5 Must read books on Machine Learning

Whether you are just starting out with Machine Learning, or are an expert looking to go deeper, these books are not to be missed..

5 Must read books on Machine Learning

Machine Learning and Artificial Intelligence are taking over the world. As you embark on your journey to understanding more about these concepts, these books will serve as your faithful companions. We start with books that tackle the concepts gently - without delving too much into details and avoiding the underlying Math. As we move further down the list, the books become more and more detailed. Happy reading!

Naked Statistics: Stripping the Dread from the Data

Naked Statistics
Naked Statistics: Stripping the Dread from the Data

By Charles Wheelan | 304 pages


Naked Statistics is like an introductory course on Statistics. It is a remarkably accessible read that uses tons of examples from real-world applications, ranging from Netflix’s recommendation engine, to football, and education. It is very likely, that by the end of this book, you will be convinced that statistics is far from abstract, and one of the most effective tools in dealing with a wide variety of questions and problems.

This is a beginner book however. So do not expect to delve too deep into complicated concepts. Rather, you can expect to understand basic concepts like mean, median, standard deviation, correlation, regression and the central limit theorem.

Practical Statistics for Data Scientists

Practical Statistics
Practical Statistics for Data Scientists

By Andrew Bruce, Peter C. Bruce, and Peter Gedeck | 425 Pages

This book is for you if you: Come from a technical background and need to learn more about statistics, or come from an academic background and have a lot of theoretical knowledge in statistics, but don't have a lot of practical experience using that knowledge. The book explains some of the main concepts in statistics like t-tests, distributions and Machine Learning and then shows you how they work in practice using Python and R. It’s a good intermediate level book that focuses on application, not theory.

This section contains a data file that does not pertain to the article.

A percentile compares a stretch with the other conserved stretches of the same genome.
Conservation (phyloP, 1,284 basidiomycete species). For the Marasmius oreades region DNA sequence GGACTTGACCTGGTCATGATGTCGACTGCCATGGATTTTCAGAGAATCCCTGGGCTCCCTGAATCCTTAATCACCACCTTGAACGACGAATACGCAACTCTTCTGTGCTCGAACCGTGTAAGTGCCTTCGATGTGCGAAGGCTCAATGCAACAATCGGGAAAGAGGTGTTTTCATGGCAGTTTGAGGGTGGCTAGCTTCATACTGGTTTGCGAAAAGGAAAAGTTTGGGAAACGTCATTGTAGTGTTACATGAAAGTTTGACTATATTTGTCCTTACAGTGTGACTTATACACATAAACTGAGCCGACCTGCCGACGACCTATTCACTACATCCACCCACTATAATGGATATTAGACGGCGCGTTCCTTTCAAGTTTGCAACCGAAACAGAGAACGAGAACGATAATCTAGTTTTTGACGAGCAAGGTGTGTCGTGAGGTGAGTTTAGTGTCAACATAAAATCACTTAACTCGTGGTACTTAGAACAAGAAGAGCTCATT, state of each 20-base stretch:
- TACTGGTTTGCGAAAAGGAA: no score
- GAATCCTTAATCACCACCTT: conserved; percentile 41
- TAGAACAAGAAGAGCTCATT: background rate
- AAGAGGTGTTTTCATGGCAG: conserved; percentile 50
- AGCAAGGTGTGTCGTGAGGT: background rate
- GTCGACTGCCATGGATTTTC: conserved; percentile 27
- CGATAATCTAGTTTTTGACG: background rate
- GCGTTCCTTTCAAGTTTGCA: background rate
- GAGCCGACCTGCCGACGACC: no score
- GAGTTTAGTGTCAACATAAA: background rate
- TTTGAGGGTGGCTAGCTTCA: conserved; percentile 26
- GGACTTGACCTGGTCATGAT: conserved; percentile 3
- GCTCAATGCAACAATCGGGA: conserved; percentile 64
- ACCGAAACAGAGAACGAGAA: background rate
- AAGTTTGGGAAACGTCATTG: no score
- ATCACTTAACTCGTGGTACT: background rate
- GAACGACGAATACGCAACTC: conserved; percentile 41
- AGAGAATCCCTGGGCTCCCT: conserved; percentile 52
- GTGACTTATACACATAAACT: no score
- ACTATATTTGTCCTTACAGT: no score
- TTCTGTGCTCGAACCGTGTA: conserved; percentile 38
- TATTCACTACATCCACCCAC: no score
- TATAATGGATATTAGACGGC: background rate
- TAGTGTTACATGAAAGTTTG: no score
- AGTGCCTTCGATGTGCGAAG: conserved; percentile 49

It is highly recommended that you work out the code and examples given in the book on your own. This will reinforce the concepts you learn throughout the book, and also give you a feel of how they are actually applied in practice.

Deep Learning

Deep Learning
Deep Learning

By Aaron Courville, Ian Goodfellow, and Yoshua Bengio | 800 pages.

Deep Learning is an amazing reference for deep learning algorithms. It doesn’t contain much code, but has great insights about how one should approach problems with machine learning. It covers virtually all currently used techniques.

The book is essentially an introduction to a broad range of topics in deep learning, covering mathematical and conceptual background, deep learning techniques used in industry, and research perspectives.

“Written by three experts in the field, Deep Learning is the only comprehensive book on the subject.”
—Elon Musk

The Hundred Page Machine Learning Book

The 100 page ML book
The Hundred page Machine Learning book

By Andriy Burkov | 100 pages.

A Math book about Machine Learning. It serves as a Math primer to understand the concepts of Machine Learning. The explanations are clear and simple, yet precise. It should be one of the first books you read when starting your journey in machine learning. Especially if you are already familiar with the mathematics and its notations.

If you are not that familiar with the math, perhaps first read one of the above books to brush up your understanding of the basic concepts and algorithms in Machine Learning.

Pattern Recognition and Machine Learning

Pattern Recognition and Machine Learning
Pattern Recognition and Machine Learning

By Christopher Bishop | 738 pages.

A core textbook recommended to students in most Machine Learning courses. It provides a comprehensive introduction to the fields of pattern recognition and machine learning. It is aimed at advanced undergraduates or first-year PhD students, as well as researchers and practitioners. No previous knowledge of pattern recognition or machine learning concepts is assumed. This is the first machine learning textbook to include a comprehensive coverage of recent developments such as probabilistic graphical models and deterministic inference methods, and to emphasize a modern Bayesian perspective. It is suitable for courses on machine learning, statistics, computer science, signal processing, computer vision, data mining, and bioinformatics.

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